Updated date:

Use Limbic Synchrony and Grow Your Sales, Business or Career


JC Scull taught an MBA program and often writes about business, history and culture.


From Childhood to Adulthood

As a marketing and sales professional, the art of mirroring, scientifically known as limbic synchrony, has been an integral part of any business presentation I have ever made. I have used it as a way to build relationships, generate rapport and make people I work with feel comfortable. When done correctly, mirroring can be a powerful tool in advancing your business agenda as well as going a long way toward creating a friendly working environment.

Limbic synchrony or mirroring is an interesting phenomenon that begins even before birth, in the womb. It is when the heartbeat as well as other body functions of the mother and her unborn child begin to synchronize shortly after conception.

After we are born, we begin to mirror not only our parents, but virtually all other humans with whom we interact in a positive way. We mimic their facial expressions; we attempt to copy their body movements, even match their moods.

As we begin to grow older, the process continues, by mirroring those people we like, respect, are interested in or agree with. We adjust our voice’s pitch and tone, and even adopt some of the language or vocabulary they use.

We often adjust our posture, or the way we walk in order to match theirs. By doing all of this, we are signaling to the other person that we are connected, and that we mesh.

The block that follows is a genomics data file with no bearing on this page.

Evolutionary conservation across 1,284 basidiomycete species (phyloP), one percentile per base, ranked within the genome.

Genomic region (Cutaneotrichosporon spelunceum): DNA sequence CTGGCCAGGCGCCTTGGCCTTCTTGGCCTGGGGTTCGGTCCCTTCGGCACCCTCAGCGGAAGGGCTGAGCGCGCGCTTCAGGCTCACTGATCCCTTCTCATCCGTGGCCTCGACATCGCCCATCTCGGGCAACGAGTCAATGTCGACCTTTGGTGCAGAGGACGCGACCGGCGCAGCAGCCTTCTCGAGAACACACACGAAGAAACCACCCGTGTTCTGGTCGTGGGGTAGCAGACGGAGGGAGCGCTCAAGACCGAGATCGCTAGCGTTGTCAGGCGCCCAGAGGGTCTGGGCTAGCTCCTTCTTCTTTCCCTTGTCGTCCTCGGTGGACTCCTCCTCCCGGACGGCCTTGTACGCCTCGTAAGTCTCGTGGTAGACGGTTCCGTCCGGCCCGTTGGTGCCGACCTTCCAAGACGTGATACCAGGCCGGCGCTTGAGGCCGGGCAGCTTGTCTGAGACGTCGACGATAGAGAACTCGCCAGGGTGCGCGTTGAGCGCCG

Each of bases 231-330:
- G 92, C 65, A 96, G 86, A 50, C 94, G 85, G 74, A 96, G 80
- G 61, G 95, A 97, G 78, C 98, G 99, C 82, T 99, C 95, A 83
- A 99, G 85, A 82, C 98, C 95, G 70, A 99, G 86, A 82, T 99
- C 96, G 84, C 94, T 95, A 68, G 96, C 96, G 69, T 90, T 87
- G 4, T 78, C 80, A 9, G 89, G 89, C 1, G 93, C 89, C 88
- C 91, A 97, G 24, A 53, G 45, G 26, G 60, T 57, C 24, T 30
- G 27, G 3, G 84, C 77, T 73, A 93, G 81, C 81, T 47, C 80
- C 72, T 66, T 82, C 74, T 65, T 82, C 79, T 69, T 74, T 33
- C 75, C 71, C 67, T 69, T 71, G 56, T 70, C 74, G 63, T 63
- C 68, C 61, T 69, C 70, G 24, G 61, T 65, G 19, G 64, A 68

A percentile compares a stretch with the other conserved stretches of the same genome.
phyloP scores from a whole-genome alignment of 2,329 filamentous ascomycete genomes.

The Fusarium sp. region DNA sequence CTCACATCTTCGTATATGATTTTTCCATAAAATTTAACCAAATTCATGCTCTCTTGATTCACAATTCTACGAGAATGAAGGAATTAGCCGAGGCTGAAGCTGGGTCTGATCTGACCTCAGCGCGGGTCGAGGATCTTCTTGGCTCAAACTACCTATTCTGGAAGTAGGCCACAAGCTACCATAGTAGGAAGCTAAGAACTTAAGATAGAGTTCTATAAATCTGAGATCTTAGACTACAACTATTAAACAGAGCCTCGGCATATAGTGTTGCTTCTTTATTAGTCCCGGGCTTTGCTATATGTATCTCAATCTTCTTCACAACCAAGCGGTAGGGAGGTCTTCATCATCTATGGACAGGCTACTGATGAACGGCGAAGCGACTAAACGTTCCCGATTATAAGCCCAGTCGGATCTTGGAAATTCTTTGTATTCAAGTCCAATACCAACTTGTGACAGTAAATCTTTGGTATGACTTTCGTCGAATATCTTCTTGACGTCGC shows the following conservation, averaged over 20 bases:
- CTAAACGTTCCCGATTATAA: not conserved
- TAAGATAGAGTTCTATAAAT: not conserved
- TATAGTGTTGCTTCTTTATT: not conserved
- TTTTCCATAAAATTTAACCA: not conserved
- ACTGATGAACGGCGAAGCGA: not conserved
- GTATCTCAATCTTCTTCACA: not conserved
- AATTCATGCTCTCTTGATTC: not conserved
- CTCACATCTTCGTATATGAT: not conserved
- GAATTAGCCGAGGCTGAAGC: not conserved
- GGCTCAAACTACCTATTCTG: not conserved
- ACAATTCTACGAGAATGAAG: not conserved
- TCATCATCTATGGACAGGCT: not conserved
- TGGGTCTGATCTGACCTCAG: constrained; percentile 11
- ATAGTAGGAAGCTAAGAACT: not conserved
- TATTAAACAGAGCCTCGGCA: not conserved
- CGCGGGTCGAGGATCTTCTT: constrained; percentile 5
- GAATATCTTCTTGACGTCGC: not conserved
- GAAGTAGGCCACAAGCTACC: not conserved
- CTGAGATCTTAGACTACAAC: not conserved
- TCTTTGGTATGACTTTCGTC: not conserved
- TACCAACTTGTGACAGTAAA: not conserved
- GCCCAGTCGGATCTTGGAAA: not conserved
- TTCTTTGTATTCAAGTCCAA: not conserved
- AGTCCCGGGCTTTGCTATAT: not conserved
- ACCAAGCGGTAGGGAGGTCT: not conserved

Mirroring Is in Our Genes

Mirroring is an important inherent child development process. It is in our genetic composition to imitate other humans around us as a way to learn, express certain feelings and eventually successfully enter society. You can see the effects of mirroring by observing parents and children’s mannerism and facial expressions.

Or by closely watching siblings who were raised together and share a good relationship. Friends who know each other well, often time enter into a mutual mirroring behavioral pattern from the moment they meet.


It Originates in the Limbic System of Our Brain

The term limbic synchrony, refers to the activity that originates in the limbic system of our brain and supports such processes as emotion, behavior, motivation, long-term memory and olfaction. This is the area of the brain that collects meaningful information from observing the social behavior of others, eventually allowing us to mirror and mimic those around us. Shir, A, Talma, H, Feldman, R. (2014) R. The brain basis of social synchrony. Oxford Academic Volume 9, Issue 8.

However, mirroring does not stop after we reach a certain age. This process continues throughout our lives and can happen subconsciously or in many cases voluntarily. As it turns out, if used effectively, it can be a great way to persuade, assure or encourage those with whom we interact.


Mirroring in Business and Sales Calls

Naturally, it is a great tool for sales people as well as business people in general. It can be a great way to perform well in an interview as you build rapport with the interviewer, and at the same time build confidence in your performance.